It's a book chock full of murders, tough talk, tragedy, shootings, punching's, chimp-related dismemberment, fun banter and a solid mystery with a nicely evil thug of a villain at the top of the heap. I read the book in two-sittings which is common when I crack a Lansdale, the book is so smooth the pages glide on by. It reminded me of the works of Fredric Brown, especially the Ed and Am Hunter books with its quasi-supernatural/sci-fi bits which is something not a lot of folks do then or now. It's more than just a fun read, so don't be like me and go buy it and give Joe some cash. 

I was still in the mood for Lansdale, so I decided to trek back to the earlier and pseudonym years. Back in the day the always readable Stephen Mertz had a series he created called M.I.A. Hunter where Mark Stone went back over to 'Nam and had some action and adventure. In the style at the time, he filled out the ranks with some other writers, like Joe and fellow Texan and awesome writer Bill Crider. Some years later Subterrain Press put out a big thick fancy numbered hardcover of the three novels Stephen and Joe worked on together. It's long out of print and I've long wanted it. So, about mid-way through The Doughnut Legion I decided to treat myself and picked up a copy. Even though I have the whole run in paperback. That's the life of a book-nerd, folks. And I didn't help Joe or Stephen either, since I bought it second-hand. I'm a terrible fan. 

#4 Moutain Massacre is the one I chose to read, mostly cause it had ninjas. I'm a sucker for dogs, ninjas, cold beer and hot ladies. The M.I.A. Hunter books are an off-shot of the 80's in general, Mack Bolan, Chuck Norris, Rambo and the lot. Missing POW's where a big thing back then, hell Stephen kinda kicked off the craze with The Executioner #43 Return to Vietnam. In the intro Joe makes it clear that he, while respected the kind of writer that could work quickly and efficiently within the Men's Adventure field, that he was always uncomfortable writing within the set confines of about anything. But like most authors could use the cash it would generate. He bought a Plymouth Horizon that was then referred to as "the MIA Hunter Car."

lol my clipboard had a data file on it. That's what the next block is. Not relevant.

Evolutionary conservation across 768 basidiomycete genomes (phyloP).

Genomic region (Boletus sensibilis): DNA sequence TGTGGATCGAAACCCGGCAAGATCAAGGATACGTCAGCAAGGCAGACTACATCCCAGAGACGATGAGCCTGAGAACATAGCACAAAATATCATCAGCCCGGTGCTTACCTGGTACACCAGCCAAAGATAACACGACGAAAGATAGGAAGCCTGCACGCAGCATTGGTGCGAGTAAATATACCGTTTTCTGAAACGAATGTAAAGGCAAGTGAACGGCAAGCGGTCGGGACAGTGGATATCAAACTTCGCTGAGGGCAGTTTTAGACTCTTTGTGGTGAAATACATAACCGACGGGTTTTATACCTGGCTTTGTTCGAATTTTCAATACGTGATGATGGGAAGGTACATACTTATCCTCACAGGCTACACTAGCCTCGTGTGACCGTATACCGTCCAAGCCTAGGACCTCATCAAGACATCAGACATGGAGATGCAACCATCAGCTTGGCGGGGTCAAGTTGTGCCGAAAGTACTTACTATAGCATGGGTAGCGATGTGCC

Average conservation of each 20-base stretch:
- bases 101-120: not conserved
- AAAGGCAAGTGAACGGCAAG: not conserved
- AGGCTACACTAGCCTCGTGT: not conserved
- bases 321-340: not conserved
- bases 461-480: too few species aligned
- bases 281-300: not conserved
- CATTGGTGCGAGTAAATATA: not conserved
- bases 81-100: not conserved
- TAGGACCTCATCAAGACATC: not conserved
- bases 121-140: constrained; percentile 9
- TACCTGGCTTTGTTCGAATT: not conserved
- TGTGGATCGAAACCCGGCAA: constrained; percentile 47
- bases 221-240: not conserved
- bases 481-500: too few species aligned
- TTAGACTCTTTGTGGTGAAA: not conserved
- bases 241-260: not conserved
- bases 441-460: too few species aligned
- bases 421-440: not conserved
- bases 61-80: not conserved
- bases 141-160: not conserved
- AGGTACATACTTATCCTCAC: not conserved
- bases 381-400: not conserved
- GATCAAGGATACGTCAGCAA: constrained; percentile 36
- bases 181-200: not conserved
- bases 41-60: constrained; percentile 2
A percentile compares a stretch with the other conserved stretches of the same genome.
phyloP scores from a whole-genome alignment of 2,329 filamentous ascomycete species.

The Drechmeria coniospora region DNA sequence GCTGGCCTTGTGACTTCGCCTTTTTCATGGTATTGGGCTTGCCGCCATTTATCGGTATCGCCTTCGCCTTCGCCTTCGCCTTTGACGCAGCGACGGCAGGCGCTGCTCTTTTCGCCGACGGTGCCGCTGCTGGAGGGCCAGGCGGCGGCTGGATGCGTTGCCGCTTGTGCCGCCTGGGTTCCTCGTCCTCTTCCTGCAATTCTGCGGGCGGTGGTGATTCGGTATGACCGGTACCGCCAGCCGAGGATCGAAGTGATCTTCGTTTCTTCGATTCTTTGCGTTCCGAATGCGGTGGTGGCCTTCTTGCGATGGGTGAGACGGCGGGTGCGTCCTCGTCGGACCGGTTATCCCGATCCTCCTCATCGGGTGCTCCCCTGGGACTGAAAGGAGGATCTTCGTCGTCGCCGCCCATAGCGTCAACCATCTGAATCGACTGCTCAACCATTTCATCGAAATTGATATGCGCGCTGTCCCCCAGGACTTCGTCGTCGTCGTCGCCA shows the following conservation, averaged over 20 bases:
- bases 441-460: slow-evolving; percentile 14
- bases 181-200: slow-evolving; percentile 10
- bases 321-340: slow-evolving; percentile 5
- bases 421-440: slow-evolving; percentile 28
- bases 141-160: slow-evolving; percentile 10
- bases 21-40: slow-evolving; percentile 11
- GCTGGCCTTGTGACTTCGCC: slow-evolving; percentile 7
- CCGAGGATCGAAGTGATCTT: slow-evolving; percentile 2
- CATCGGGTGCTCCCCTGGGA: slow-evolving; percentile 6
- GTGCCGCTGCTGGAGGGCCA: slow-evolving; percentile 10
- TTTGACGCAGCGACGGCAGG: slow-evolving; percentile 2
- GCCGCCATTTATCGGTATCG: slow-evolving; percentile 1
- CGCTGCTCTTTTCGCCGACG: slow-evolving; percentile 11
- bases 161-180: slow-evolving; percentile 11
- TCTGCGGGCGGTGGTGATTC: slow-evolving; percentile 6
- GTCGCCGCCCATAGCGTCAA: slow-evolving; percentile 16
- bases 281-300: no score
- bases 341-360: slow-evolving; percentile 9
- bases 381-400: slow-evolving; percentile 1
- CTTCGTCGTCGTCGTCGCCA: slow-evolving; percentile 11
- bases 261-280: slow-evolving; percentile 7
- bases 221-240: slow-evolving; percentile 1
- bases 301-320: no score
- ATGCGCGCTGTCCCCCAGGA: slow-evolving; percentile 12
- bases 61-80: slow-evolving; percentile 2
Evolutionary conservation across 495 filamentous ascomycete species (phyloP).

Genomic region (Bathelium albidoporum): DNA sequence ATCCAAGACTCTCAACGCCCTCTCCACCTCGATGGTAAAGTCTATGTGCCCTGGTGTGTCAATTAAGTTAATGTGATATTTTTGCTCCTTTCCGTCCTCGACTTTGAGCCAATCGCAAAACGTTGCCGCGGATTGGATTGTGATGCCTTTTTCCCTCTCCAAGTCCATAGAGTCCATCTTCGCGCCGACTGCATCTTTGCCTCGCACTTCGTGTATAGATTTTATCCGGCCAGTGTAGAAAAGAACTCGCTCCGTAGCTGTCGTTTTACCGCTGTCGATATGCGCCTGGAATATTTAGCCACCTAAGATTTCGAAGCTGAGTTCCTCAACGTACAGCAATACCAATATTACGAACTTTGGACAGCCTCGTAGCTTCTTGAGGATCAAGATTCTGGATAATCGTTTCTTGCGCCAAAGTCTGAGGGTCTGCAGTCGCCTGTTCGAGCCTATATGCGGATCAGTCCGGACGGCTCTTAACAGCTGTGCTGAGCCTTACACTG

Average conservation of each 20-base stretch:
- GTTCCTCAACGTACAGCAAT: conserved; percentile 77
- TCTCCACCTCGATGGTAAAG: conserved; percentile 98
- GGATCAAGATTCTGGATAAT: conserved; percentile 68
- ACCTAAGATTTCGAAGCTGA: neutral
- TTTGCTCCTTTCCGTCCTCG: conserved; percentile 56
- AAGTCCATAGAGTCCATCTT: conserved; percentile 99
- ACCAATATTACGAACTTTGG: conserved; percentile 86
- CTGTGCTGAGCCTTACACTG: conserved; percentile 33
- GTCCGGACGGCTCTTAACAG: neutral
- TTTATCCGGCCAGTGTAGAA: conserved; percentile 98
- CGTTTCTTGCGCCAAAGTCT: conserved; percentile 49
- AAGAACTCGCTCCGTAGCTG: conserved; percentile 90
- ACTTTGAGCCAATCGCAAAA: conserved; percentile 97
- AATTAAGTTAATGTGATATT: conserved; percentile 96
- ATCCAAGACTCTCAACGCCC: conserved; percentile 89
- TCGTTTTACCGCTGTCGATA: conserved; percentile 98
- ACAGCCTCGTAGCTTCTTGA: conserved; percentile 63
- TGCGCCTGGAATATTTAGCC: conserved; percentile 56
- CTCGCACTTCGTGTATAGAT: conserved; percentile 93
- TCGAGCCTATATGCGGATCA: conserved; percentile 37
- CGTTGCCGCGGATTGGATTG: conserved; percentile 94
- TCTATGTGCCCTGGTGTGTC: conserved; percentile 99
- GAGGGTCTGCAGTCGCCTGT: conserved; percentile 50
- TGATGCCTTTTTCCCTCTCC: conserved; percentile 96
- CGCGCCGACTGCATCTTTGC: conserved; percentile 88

Joes got nothing to be embarrassed about Mountain Massacre reads like an author (or authors) having a lot of fun. Working from an awesome and tight Mertz outline Joe lets hisownself seep into the book in the right measure. Stone and his buddies Terrence and Hog Wiley are over in 'Nam rescuing folks when they get mixed up with some mystical bandits that live in the hills and act all ninja-y. They are shocked to find out that some of the bandits are American ex-GI's. Later they get a gig to the tune of a cool million to find a rich man's son who's a POW and since that'll help save a lot of guys and Stone's a cool dude, they take the gig, and they get mixed up with the bandit/ninjas again in obviously action-packed ways. 

Hog Wiley is the stand-out "Lansdale character" here. He's an East Texas giant of a man who could exist in a lot of other Joe books. What I'm saying is he's a hoot and a half. The banter of with the team foreshadows stuff like Hap and Leonard and even Charlie and Felix from The Doughnut Legion. The action of course is fast and furious, and Joe's martial arts skill come in handy. The ninja stuff also seems to run alongside The Doughnut Legion, the fringe-touches of the supernatural that run through Joe's work. 

All in all, both books rock and roll for different reasons and they both show that Joe is Joe no matter what. The Doughnut Legion is out now, and the M.I.A. Hunter books are all available as nice eBooks, so really there's no excuse for missing out on some quality entertainment. 

And sorry for the lengthy time between reviews, I'm about neck-deep in pre-production of a feature-length film called Arrive Alive, that starts shooting in less than two weeks. I wrote and am producing the picture, which is a throwback to 70's crime films and Gold Medal paperbacks. This might mean a slow-down in the book reviews in the next couple of months, but I'll certainly be trying to get some book time. 

Tuesday, July 11, 2023

QUICK SHOTS: A Fistful of Empty by Benjamin M. Schutz

Benjamin M. Schutz was a part of the post-Spenser private eye renaissance of the 80's, but seemingly got a little lost in the shuffle. Before I went totally nuts for buying books on the internet, I remember looking for some of his books for ages. I'm sure I found out about him, and his private eye Leo Haggerty from the Thrilling Detective Website and it sounded good. Eventually I tracked down the first in the series Embrace the Wolf and enjoyed in enough to buy the books when I found them, but not to do my searching. See, this is me saying I'm stupid.